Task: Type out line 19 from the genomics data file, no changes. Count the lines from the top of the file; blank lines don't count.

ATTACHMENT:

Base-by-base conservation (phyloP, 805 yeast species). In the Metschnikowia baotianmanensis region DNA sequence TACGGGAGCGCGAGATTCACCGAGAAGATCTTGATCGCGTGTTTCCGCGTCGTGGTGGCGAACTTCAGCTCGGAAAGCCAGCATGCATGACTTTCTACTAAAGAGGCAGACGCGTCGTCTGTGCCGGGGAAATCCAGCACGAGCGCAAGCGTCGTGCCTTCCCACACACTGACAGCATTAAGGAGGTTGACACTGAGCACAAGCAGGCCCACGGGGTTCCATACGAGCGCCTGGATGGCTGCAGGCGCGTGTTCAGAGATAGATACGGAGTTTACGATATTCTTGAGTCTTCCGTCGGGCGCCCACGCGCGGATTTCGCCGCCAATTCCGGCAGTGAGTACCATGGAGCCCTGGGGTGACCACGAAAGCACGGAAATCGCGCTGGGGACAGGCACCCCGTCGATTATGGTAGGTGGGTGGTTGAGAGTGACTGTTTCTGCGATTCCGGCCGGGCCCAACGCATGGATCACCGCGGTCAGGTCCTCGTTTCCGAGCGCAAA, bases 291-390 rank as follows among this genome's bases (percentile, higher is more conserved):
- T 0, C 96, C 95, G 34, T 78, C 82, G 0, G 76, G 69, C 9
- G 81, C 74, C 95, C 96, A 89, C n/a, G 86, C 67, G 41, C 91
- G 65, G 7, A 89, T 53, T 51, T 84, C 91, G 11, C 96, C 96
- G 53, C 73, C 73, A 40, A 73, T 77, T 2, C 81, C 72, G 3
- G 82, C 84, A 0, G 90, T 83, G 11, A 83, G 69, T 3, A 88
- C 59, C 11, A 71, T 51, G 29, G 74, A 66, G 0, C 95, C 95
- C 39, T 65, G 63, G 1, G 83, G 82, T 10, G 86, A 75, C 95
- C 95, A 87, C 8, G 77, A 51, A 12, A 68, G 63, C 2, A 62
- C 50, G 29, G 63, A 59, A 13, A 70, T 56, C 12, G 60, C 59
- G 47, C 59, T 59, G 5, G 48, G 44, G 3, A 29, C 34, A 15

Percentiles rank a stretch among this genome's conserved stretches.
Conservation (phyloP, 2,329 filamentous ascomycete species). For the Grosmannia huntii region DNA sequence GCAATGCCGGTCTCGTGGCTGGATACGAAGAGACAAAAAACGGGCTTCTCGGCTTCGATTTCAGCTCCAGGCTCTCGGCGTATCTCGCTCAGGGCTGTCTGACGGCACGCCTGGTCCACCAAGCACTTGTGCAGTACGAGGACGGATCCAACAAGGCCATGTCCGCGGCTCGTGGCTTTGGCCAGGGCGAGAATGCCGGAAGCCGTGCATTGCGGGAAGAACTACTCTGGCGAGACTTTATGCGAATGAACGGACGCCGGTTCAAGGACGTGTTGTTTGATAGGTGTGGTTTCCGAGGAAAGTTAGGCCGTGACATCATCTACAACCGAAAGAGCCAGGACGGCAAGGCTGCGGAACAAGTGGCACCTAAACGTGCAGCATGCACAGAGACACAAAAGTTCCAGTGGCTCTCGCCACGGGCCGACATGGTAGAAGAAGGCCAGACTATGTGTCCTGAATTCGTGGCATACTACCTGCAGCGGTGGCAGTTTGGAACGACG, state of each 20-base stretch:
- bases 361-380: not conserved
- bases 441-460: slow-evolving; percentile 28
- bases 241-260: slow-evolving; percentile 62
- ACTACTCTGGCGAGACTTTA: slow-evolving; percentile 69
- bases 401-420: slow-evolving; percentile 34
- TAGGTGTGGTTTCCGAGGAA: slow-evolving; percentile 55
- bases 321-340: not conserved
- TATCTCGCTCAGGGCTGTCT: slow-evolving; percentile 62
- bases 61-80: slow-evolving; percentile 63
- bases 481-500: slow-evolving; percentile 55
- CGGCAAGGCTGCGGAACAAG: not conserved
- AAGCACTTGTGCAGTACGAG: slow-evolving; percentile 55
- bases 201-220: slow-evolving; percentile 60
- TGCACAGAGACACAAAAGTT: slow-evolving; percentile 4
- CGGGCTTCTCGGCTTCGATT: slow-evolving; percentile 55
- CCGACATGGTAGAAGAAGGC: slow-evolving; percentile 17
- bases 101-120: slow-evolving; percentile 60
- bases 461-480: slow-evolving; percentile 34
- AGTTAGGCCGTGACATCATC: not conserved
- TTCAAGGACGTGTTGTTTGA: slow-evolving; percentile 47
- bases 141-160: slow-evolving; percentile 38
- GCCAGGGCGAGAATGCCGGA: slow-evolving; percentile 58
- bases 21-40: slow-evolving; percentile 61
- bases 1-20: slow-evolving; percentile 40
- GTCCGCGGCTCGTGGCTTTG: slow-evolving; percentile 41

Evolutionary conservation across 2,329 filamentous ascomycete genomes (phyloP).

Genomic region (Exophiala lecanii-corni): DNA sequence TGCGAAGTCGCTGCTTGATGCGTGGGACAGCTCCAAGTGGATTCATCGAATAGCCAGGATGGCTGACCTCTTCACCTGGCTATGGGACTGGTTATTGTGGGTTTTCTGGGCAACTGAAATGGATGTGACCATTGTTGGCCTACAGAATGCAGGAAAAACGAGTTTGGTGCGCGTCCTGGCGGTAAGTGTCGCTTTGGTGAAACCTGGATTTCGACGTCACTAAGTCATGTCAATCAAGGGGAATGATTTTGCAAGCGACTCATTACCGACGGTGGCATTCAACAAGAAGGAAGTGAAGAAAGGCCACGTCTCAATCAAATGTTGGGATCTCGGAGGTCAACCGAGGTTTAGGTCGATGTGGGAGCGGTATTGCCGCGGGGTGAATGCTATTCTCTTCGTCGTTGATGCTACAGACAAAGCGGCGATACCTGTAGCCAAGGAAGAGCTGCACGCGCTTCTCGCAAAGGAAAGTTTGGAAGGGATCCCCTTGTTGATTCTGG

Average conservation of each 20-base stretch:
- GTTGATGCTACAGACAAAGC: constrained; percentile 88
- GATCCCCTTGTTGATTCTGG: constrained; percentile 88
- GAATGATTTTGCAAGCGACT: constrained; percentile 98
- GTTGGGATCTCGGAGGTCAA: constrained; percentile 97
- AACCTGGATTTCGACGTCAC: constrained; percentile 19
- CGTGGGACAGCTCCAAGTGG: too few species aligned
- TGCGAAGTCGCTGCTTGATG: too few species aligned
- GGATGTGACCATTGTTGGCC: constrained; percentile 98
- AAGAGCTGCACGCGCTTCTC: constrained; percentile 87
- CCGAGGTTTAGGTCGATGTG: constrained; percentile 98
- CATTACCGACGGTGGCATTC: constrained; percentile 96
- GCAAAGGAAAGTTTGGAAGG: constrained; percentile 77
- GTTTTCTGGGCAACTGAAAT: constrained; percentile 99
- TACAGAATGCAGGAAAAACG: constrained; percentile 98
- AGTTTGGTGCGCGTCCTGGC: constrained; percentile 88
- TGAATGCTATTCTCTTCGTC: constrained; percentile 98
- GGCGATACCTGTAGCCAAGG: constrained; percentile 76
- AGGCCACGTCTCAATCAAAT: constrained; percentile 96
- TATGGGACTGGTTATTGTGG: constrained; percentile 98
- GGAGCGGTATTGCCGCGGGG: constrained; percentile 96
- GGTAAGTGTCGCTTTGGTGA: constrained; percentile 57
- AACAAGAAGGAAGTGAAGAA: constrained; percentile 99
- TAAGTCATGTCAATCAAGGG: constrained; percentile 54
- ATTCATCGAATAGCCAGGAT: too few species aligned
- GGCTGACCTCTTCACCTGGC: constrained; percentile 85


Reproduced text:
- TAGGTGTGGTTTCCGAGGAA: slow-evolving; percentile 55